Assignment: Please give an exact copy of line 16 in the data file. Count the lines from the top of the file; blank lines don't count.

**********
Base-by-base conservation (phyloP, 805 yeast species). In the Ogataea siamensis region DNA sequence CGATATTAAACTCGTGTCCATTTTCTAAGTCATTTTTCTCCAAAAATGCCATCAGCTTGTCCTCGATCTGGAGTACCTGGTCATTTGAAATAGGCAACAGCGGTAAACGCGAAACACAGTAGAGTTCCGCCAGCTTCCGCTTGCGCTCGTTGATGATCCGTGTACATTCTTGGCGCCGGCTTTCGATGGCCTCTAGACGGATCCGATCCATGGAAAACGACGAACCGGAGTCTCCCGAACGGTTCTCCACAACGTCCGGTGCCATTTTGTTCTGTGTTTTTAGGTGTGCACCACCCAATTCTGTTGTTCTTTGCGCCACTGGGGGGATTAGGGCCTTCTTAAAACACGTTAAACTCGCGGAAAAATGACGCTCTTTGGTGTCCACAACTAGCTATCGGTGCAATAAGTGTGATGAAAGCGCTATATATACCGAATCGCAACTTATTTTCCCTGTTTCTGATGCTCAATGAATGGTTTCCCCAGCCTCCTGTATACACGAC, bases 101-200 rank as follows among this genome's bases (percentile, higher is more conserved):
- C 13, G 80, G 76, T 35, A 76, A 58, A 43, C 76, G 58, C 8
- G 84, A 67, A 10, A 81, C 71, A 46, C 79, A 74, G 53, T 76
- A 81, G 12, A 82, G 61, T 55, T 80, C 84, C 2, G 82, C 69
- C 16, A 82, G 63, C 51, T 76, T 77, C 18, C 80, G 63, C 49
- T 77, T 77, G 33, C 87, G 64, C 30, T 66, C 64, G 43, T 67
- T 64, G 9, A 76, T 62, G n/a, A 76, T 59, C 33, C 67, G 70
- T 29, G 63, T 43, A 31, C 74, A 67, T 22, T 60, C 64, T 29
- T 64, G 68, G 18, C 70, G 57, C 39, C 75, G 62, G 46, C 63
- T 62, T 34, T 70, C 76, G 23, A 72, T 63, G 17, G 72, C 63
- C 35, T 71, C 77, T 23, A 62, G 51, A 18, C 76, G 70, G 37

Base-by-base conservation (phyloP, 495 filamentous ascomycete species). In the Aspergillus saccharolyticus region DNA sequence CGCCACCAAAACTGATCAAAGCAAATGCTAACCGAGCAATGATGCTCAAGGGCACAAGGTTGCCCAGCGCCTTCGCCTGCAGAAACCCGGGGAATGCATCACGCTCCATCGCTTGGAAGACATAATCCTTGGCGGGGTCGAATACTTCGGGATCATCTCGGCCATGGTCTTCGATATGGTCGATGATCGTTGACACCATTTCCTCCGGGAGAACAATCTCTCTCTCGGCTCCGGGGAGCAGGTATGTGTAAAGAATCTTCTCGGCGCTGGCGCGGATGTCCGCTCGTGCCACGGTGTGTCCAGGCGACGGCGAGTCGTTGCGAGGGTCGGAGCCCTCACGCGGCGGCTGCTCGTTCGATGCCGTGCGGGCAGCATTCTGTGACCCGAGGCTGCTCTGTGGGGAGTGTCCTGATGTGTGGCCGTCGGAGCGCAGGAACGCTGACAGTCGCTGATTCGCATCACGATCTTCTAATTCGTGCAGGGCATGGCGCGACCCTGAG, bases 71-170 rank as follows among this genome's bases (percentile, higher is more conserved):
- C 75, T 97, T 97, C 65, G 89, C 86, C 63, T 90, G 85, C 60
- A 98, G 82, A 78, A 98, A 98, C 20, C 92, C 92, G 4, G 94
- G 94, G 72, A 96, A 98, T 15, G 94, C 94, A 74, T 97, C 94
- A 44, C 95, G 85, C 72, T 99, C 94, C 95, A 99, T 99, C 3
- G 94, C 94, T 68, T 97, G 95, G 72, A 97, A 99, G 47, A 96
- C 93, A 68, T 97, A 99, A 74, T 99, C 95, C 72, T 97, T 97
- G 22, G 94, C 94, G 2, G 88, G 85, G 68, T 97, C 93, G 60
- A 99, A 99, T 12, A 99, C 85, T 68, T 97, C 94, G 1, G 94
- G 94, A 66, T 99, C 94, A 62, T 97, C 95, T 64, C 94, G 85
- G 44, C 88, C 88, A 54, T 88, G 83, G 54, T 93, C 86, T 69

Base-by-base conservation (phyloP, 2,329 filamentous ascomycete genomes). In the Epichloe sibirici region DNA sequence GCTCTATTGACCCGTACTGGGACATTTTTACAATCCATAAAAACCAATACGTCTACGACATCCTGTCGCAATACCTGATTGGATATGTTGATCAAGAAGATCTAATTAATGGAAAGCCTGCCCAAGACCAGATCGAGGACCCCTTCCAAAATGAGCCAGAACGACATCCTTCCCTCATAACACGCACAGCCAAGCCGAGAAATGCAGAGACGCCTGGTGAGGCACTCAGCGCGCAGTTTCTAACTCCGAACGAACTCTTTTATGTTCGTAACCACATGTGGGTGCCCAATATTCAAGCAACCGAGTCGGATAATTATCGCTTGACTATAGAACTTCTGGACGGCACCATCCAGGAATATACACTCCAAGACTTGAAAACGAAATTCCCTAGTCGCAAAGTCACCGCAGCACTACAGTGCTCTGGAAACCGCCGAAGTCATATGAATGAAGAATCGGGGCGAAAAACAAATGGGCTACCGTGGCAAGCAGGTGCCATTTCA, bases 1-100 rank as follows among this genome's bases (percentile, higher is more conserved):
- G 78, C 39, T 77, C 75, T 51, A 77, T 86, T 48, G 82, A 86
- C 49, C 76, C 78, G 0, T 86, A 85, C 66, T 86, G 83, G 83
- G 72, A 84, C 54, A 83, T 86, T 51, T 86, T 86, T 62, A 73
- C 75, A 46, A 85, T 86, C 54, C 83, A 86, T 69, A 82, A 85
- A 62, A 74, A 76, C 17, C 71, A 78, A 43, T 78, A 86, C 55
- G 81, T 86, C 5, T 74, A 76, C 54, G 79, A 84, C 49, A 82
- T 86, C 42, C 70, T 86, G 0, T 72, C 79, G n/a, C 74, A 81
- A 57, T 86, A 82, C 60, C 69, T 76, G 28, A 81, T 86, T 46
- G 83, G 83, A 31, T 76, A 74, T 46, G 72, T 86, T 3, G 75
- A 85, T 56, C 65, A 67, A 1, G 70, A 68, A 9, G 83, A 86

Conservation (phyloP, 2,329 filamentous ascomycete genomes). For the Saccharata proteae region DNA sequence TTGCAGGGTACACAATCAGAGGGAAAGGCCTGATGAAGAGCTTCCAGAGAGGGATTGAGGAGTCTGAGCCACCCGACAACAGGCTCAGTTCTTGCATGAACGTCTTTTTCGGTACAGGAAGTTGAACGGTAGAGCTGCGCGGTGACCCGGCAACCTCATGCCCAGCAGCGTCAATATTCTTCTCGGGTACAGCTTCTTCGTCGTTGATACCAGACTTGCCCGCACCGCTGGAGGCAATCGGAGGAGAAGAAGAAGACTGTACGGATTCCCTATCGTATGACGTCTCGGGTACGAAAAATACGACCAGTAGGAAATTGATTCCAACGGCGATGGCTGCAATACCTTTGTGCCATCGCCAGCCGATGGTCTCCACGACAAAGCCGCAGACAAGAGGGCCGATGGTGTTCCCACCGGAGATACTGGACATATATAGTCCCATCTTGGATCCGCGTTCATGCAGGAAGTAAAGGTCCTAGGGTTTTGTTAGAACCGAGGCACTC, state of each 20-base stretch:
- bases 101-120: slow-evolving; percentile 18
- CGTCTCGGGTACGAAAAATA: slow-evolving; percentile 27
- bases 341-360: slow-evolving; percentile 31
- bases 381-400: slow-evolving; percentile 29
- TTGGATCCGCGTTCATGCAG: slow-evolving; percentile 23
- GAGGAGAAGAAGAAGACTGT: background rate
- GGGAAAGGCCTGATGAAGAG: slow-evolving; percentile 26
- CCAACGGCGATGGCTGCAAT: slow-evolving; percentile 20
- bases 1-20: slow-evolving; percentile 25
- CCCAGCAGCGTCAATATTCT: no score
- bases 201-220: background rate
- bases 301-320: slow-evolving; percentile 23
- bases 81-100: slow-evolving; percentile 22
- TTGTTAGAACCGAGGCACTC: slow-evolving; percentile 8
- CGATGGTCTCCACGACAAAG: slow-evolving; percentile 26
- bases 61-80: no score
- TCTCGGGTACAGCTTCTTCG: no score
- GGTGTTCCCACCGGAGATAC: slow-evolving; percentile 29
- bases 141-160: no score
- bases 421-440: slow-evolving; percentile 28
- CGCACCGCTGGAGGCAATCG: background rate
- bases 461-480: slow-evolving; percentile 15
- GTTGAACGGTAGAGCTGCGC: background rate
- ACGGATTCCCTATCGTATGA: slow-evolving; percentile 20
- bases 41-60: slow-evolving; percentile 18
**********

- A 44, C 95, G 85, C 72, T 99, C 94, C 95, A 99, T 99, C 3